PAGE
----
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Who is the most influential prophet in the Bible? That is the sort of question that sends scholars running because there are too many good arguments for too many different prophets. A number of them could take home the prize, but here are a few that would make just about everyone’s shortlist.

Given that the Bible is stuffed full of prophets, they are, obviously, not all included on this list. The prophets here, however, are not limited simply to those who have books named after them. Instead, anyone who received a revelation from God that in some way changed or heavily influenced their life and future counts as a prophet. Jesus, however, is notably not mentioned. It seems rather unfair to pit the influence of the Son of God against mere mortals. So, of those mere mortals, who would take home the crown?

Abraham

Abraham’s name may not come up in conversations about the Bible as much as people like Moses or Jesus, but there is no doubting Abraham was an essential part of the biblical story. Without him, there would not have been a story at all. Without Abraham, there is no Isaac. Without Isaac, there is no Jacob. Without Jacob, the Tribes of Israel never exist. This would mean no Moses, no David, no Solomon, no Daniel and eventually, no Jesus.

In addition to being, through his grandson, “the father of many,” Abraham was the recipient of the first covenant. God’s promise was first made to Abraham, and much of the remainder of the Old Testament is filled with how that promise comes to fruition. Without Abraham, the original covenant would not exist. That makes this often-sidelined character awfully influential in the overarching narrative.

Joseph, Son of Israel

There are an awful lot of Johns, Josephs and Marys in the Bible. Most of them also happen to be quite important to the overall story. Joseph, son of Israel, is no different. He is one of the better known characters in the Old Testament, but his influence on the rest of the story is sometimes forgotten. People seem to be under the mistaken impression that Joseph’s part in the story comes to an end with the conclusion of Genesis. His choices in Genesis, however, drive the rest of the biblical story. Joseph’s actions in Genesis save Egypt and later his family from famine. As a result, the descendants of Jacob proliferate and remain in Egypt. They are then oppressed, enslaved and eventually led to Israel via a miracle at the Red Sea. Had Joseph not been in Egypt and not saved its people from famine, the sons of Israel would have starved in Canaan. Even if they had not died out entirely, it is likely their numbers would have been greatly reduced. They would also never have gone through the Exodus. Without Joseph, the Bible only would be one book long.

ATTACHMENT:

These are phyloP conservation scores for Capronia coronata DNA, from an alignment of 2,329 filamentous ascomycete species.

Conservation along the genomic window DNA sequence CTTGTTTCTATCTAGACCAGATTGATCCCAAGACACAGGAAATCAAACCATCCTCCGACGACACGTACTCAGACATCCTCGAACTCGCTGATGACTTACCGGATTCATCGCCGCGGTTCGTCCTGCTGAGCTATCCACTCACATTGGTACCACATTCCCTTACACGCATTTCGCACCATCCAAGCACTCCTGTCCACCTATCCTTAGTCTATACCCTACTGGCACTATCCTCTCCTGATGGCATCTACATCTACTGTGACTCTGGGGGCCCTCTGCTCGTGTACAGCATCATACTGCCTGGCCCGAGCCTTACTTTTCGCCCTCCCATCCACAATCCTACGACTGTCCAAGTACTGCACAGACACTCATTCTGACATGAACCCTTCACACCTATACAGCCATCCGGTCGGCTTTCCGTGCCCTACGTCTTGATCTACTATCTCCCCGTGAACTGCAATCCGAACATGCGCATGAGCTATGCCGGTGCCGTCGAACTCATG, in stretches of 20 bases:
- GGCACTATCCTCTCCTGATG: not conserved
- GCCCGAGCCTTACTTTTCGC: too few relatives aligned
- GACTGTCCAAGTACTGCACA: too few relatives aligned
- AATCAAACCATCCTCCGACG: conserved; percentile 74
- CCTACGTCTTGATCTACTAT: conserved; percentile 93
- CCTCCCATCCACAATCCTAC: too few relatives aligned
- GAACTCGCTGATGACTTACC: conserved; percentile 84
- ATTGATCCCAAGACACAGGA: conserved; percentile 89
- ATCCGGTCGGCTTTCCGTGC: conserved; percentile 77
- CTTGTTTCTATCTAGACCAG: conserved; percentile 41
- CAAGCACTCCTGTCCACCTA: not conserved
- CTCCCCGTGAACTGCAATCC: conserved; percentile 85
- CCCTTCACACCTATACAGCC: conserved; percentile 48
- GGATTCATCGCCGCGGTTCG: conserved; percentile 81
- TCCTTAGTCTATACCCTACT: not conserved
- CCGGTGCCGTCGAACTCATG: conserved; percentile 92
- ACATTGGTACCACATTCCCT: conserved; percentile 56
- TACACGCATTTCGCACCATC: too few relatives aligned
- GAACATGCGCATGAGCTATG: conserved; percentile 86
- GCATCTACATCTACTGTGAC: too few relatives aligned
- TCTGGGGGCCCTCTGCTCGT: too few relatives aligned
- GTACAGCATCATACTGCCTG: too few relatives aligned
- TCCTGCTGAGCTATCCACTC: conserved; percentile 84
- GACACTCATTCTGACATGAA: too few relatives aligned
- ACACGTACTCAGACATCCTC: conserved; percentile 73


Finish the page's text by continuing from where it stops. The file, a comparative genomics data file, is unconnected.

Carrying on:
Moses

Moses is arguably the best known character from the Old Testament. His story certainly gets more attention than most. The tale of the Exodus also forms the backbone for the next several thousand years of Jewish faith. Without Moses, none of this would have occurred. The Israelites would still be enslaved in Egypt and might have been absorbed into Egyptian society rather than managing to maintain their own culture and language. This would have meant that there was no return to the Promised Land, no Israelite kingdom and no New Testament.

In addition to being the leader of the Exodus, Moses was also the one who received and passed on the rules and revelations that would become the Jewish Law. The Israelites’ successes and failures to adhere to these laws comprise the vast majority of the Old Testament. The laws also shape the way people in the New Testament think and act. The Mosaic Laws also helped the Jews to maintain a cultural identity despite being scattered across the world and persecuted for centuries. To this day, Moses’ law remains a cornerstone in Jewish culture, faith and identity.

Isaiah

Isaiah is probably the first person many people think of when they are asked about the prophets of the Old Testament. He almost certainly tops the list when that question is asked of Christians. After all, Isaiah’s prophecies are by far the most oft-quoted ones in the New Testament. Isaiah’s influence, however, was not limited to his predictions of Christ’s coming. He was also indispensable to people in his own time. During Isaiah’s lifetime, the Sennacherib led the Assyrians in their invasion of Israel. The Assyrians were famous for their brutality toward the people they conquered. When facing the Assyrian army, it was often better to fall in battle than face their nonexistent mercies when the fight was over. Conquered captives faced an orgy of agony that included tortures such as being skinned alive, impalement and dismemberment. When the Assyrians marched on Israel, Isaiah counseled Hezekiah on how to proceed. Isaiah’s advice was not enough to save Lachish, Israel’s second greatest city, but it did manage to keep Jerusalem from falling into Assyrian hands.